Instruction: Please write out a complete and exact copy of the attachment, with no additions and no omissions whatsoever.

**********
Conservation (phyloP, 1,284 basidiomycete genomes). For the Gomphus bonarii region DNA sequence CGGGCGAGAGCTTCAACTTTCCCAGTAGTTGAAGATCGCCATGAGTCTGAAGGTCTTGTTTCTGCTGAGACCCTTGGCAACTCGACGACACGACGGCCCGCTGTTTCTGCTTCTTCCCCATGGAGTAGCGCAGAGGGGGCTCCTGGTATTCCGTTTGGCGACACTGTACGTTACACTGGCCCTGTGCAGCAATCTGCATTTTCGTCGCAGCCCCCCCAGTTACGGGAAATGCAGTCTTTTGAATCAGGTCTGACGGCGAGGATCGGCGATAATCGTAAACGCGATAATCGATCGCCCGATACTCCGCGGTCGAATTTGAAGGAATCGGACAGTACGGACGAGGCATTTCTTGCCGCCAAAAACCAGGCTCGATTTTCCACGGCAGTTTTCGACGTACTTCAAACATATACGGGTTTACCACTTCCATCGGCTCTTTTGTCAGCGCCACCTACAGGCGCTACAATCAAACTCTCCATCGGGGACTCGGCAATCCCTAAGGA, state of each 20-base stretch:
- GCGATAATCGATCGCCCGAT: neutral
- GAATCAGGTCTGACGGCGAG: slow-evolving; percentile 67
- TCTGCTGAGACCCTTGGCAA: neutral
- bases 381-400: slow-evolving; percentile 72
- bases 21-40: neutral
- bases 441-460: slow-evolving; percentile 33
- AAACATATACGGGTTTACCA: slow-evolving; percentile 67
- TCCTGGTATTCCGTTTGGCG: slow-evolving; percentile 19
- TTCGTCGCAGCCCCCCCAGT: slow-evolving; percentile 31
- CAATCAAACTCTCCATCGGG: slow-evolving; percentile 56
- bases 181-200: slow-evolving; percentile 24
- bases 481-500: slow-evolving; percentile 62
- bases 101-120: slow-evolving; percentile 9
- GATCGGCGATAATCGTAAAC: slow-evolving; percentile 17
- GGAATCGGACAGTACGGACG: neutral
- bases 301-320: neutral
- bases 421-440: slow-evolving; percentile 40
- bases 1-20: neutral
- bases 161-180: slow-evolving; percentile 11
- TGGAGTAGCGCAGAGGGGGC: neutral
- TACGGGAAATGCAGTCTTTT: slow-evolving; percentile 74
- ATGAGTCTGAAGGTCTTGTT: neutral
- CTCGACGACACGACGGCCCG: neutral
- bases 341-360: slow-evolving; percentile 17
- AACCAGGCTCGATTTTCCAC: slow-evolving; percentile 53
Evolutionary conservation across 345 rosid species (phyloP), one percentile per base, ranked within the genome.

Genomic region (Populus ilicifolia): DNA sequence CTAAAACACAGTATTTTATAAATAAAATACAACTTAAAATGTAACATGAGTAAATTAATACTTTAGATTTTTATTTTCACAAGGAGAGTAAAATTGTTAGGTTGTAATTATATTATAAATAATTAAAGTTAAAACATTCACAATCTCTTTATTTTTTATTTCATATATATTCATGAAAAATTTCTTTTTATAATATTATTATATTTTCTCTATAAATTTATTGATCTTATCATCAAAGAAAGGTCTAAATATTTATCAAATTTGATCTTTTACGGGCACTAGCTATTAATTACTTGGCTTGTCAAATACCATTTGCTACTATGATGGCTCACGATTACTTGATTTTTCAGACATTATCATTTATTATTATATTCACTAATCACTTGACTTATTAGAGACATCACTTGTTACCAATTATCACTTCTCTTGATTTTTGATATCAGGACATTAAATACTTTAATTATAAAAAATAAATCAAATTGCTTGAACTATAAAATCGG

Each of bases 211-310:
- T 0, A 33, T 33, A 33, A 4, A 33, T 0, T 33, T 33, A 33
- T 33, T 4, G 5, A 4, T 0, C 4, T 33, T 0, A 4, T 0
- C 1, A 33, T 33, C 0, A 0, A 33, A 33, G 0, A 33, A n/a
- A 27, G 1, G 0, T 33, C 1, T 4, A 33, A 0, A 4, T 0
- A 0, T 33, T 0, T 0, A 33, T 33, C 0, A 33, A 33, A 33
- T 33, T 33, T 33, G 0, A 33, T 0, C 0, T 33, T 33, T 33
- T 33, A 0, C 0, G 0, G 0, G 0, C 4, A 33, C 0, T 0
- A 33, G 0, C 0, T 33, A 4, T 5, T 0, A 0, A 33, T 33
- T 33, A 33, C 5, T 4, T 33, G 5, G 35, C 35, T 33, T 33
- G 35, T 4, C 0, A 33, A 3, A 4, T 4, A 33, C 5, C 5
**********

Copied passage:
Conservation (phyloP, 1,284 basidiomycete genomes). For the Gomphus bonarii region DNA sequence CGGGCGAGAGCTTCAACTTTCCCAGTAGTTGAAGATCGCCATGAGTCTGAAGGTCTTGTTTCTGCTGAGACCCTTGGCAACTCGACGACACGACGGCCCGCTGTTTCTGCTTCTTCCCCATGGAGTAGCGCAGAGGGGGCTCCTGGTATTCCGTTTGGCGACACTGTACGTTACACTGGCCCTGTGCAGCAATCTGCATTTTCGTCGCAGCCCCCCCAGTTACGGGAAATGCAGTCTTTTGAATCAGGTCTGACGGCGAGGATCGGCGATAATCGTAAACGCGATAATCGATCGCCCGATACTCCGCGGTCGAATTTGAAGGAATCGGACAGTACGGACGAGGCATTTCTTGCCGCCAAAAACCAGGCTCGATTTTCCACGGCAGTTTTCGACGTACTTCAAACATATACGGGTTTACCACTTCCATCGGCTCTTTTGTCAGCGCCACCTACAGGCGCTACAATCAAACTCTCCATCGGGGACTCGGCAATCCCTAAGGA, state of each 20-base stretch:
- GCGATAATCGATCGCCCGAT: neutral
- GAATCAGGTCTGACGGCGAG: slow-evolving; percentile 67
- TCTGCTGAGACCCTTGGCAA: neutral
- bases 381-400: slow-evolving; percentile 72
- bases 21-40: neutral
- bases 441-460: slow-evolving; percentile 33
- AAACATATACGGGTTTACCA: slow-evolving; percentile 67
- TCCTGGTATTCCGTTTGGCG: slow-evolving; percentile 19
- TTCGTCGCAGCCCCCCCAGT: slow-evolving; percentile 31
- CAATCAAACTCTCCATCGGG: slow-evolving; percentile 56
- bases 181-200: slow-evolving; percentile 24
- bases 481-500: slow-evolving; percentile 62
- bases 101-120: slow-evolving; percentile 9
- GATCGGCGATAATCGTAAAC: slow-evolving; percentile 17
- GGAATCGGACAGTACGGACG: neutral
- bases 301-320: neutral
- bases 421-440: slow-evolving; percentile 40
- bases 1-20: neutral
- bases 161-180: slow-evolving; percentile 11
- TGGAGTAGCGCAGAGGGGGC: neutral
- TACGGGAAATGCAGTCTTTT: slow-evolving; percentile 74
- ATGAGTCTGAAGGTCTTGTT: neutral
- CTCGACGACACGACGGCCCG: neutral
- bases 341-360: slow-evolving; percentile 17
- AACCAGGCTCGATTTTCCAC: slow-evolving; percentile 53
Evolutionary conservation across 345 rosid species (phyloP), one percentile per base, ranked within the genome.

Genomic region (Populus ilicifolia): DNA sequence CTAAAACACAGTATTTTATAAATAAAATACAACTTAAAATGTAACATGAGTAAATTAATACTTTAGATTTTTATTTTCACAAGGAGAGTAAAATTGTTAGGTTGTAATTATATTATAAATAATTAAAGTTAAAACATTCACAATCTCTTTATTTTTTATTTCATATATATTCATGAAAAATTTCTTTTTATAATATTATTATATTTTCTCTATAAATTTATTGATCTTATCATCAAAGAAAGGTCTAAATATTTATCAAATTTGATCTTTTACGGGCACTAGCTATTAATTACTTGGCTTGTCAAATACCATTTGCTACTATGATGGCTCACGATTACTTGATTTTTCAGACATTATCATTTATTATTATATTCACTAATCACTTGACTTATTAGAGACATCACTTGTTACCAATTATCACTTCTCTTGATTTTTGATATCAGGACATTAAATACTTTAATTATAAAAAATAAATCAAATTGCTTGAACTATAAAATCGG

Each of bases 211-310:
- T 0, A 33, T 33, A 33, A 4, A 33, T 0, T 33, T 33, A 33
- T 33, T 4, G 5, A 4, T 0, C 4, T 33, T 0, A 4, T 0
- C 1, A 33, T 33, C 0, A 0, A 33, A 33, G 0, A 33, A n/a
- A 27, G 1, G 0, T 33, C 1, T 4, A 33, A 0, A 4, T 0
- A 0, T 33, T 0, T 0, A 33, T 33, C 0, A 33, A 33, A 33
- T 33, T 33, T 33, G 0, A 33, T 0, C 0, T 33, T 33, T 33
- T 33, A 0, C 0, G 0, G 0, G 0, C 4, A 33, C 0, T 0
- A 33, G 0, C 0, T 33, A 4, T 5, T 0, A 0, A 33, T 33
- T 33, A 33, C 5, T 4, T 33, G 5, G 35, C 35, T 33, T 33
- G 35, T 4, C 0, A 33, A 3, A 4, T 4, A 33, C 5, C 5